This website uses cookies to give you an awesome, catered user experience. Continuing on after seeing this message means that you’re cool with that.

How To Fire A Client Without The Added Stress: A Guide For Spa, Salons, Barbershops & Wellness Entrepreneurs

shutterstock_387959758-min shutterstock_387959758-min

Contrary to popular belief, the customer is NOT always right. Before you dismiss this advice, hear me out. 

While most clients are wonderful, decent people, you may encounter people who simply make running your business much more difficult. 

Maybe you’re a stylist or esthetician and have a client who’s always late to their appointments. Perhaps a customer is rude or abusive to your team and guests. Sometimes, a person simply isn’t a good fit for your business.

Whatever the case, if a client relationship isn’t working out, you may want to consider firing them. 

It’s a tricky task for sure, which is why we’ve put together a guide on how to fire a client nicely.

Why should you fire a client?

Firing a client may seem counterintuitive. After all, why would you purposely turn away someone who’s paying you money?

But there are several valid reasons for letting clients go, and the move can actually improve your business. 

If you’re wondering why or when to fire a client, consider the following situations. 

They don’t respect your time

Constantly being late or failing to show up for appointments could be grounds for firing a client. When someone constantly cancels at the last minute or doesn’t bother showing up at all, they’re essentially booking a slot that could’ve gone to a paying customer. 

While you can offset the financial impact of no-shows and cancellations by having strict policies and charging penalties, these behaviors may also cause stress and other issues. A no-show could wreak havoc on your plans for the day or put you in a bad mood, which could affect the experience of others. 

The bottom line? A client who doesn’t respect your time can negatively affect your business in more ways than one. So, if you have any repeat offenders, it’s in your best interest to let them go. 

They’re disrespectful

No one — not even a paying client — has the right to disrespect you or your team. If someone is being abusive or is constantly making you or your staff feel bad, that’s a major sign that they should be fired. 

You have creative differences
Creative differences are common among beauty and grooming professionals like barbershops and salon owners. Maybe the client isn’t a fan of the products you’re using. Perhaps their definition of “short” hair is different from yours. If you and the client aren’t seeing eye to eye when it comes to your services and results, they may be better off with another service provider.  

You’re losing money because of them

Clients always returning products or constantly requesting redo services and add-ons could be costing you profits. If this is the case, it’s time to send them elsewhere. 

They’re not your target audience

Sometimes, a client simply isn’t the right fit for your business. Perhaps you’re a salon owner and you want to start focusing on kids. Or maybe you run a spa and don’t offer services that can treat a particular skin condition. If you simply cannot serve the client in the best possible way, encourage them to find another provider.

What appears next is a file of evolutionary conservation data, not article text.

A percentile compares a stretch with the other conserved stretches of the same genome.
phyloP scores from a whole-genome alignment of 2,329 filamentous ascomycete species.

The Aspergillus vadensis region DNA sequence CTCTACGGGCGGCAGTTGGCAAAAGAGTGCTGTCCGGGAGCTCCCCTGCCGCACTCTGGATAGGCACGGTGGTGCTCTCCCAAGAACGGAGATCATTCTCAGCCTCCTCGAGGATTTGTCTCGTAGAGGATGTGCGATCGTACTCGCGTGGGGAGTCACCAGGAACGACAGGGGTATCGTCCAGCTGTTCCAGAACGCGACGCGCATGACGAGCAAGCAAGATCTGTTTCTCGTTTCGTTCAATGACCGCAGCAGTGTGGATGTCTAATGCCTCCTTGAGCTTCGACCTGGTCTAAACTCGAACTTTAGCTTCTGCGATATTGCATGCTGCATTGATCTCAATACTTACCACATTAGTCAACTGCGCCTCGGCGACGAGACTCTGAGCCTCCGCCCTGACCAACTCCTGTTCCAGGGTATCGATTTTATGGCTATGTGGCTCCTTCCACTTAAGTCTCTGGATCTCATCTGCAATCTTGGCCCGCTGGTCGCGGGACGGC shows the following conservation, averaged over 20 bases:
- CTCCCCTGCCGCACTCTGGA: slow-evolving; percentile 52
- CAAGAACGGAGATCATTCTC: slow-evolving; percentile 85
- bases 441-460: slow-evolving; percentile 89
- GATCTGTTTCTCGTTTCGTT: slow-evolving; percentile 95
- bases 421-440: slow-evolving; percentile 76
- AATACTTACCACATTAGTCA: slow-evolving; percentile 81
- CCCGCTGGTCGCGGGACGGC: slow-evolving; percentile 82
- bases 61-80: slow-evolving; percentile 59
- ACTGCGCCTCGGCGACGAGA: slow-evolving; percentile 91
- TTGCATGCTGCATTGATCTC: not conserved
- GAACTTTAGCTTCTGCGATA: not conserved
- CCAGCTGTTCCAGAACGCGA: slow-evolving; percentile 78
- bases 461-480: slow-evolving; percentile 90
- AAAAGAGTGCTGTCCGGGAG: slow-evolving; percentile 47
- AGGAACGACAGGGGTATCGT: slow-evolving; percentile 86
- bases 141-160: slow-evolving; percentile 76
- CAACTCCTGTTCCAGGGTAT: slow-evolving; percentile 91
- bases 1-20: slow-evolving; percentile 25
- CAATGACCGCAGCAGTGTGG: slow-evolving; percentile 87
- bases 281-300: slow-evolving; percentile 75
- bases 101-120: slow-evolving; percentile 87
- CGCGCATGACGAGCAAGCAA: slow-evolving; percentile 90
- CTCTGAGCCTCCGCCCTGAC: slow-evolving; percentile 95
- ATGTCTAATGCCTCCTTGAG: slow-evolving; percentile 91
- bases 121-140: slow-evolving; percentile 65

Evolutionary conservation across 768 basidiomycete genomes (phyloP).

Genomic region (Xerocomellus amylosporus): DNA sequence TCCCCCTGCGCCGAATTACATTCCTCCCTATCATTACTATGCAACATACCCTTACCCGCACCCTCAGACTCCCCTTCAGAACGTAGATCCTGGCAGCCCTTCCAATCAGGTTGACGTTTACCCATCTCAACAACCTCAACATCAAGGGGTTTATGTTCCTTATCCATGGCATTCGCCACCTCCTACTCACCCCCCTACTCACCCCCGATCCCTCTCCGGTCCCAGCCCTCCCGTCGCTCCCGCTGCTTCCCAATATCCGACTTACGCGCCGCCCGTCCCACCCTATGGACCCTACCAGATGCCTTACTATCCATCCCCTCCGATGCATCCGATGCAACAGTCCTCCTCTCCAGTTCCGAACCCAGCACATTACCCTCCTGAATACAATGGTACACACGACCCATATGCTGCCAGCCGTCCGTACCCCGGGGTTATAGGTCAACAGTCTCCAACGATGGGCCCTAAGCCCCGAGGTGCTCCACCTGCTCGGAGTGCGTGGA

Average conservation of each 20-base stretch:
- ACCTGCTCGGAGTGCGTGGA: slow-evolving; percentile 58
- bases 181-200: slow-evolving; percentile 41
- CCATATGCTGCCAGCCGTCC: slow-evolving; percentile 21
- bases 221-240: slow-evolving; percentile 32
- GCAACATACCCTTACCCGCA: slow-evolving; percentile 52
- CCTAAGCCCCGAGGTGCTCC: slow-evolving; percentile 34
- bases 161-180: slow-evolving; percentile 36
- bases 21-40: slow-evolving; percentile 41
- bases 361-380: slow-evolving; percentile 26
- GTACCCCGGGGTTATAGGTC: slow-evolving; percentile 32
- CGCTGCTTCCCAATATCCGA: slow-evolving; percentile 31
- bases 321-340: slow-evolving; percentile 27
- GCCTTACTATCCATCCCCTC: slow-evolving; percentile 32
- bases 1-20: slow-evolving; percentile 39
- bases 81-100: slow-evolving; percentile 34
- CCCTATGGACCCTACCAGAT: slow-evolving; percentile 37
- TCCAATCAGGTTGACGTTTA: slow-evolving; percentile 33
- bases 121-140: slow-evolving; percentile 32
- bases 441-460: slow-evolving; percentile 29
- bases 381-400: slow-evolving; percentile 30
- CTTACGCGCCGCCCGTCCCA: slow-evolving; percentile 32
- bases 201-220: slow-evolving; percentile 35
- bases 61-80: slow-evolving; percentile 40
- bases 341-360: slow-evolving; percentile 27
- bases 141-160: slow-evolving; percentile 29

What to know before firing a client

Already identified the client(s) that you need to fire? Here are the steps you should take before pulling the trigger.

Identify the pros and cons

Evaluate what firing a client would do to your business. Weigh the pros and cons of letting clients go, and use that information to guide your decisions. 

Here are some advantages and disadvantages your business might experience when firing a client.

Pro: Less stress

You’ll free yourself from having to deal with customers who are causing you stress. When you’re not weighed down by dread or tension, you’ll feel better and level up your performance. 

Pro: More room for better clients and opportunities

When you don’t have a problem with clients taking up space in your calendar and location, you’ll have more space for better customers — ones who are a perfect fit for your business. Plus, you could use that extra time to strategize and come up with ways to improve the client experience and grow your business. 
From this perspective, you can think of getting rid of clients who no longer serve you, so you can make room for something (or someone) better. 

Pro: Higher profits

Your business might take a small financial hit in the short term, but if you have clients who are unprofitable, then the decision to fire them will ultimately lead to a higher bottom line. 

Con: Short-term revenue loss

This is probably the main issue that trips up service providers when firing clients. Sending clients on their way will mean less revenue, at least upfront. But if you play your cards right, you’ll end up in a much better financial position. (More on this in a bit.)

Con: Negative reviews
Depending on how you end things with the customer, the move could prod them to write a less-than-stellar review of your business online. But again there are ways in which you can handle negative reviews. 

Protect Your Peace Start Free Trial

How to Fire Clients: The Steps to Take

So, you’ve decided to move forward with firing your client(s). You’ve weighed the pros and cons, and you have plans for how to deal with the aftermath.

It’s time to touch base with the client (physically, over the phone, or digitally) and let them know that you’re parting ways. It’s a tricky task, and each conversation will be different, depending on the situation.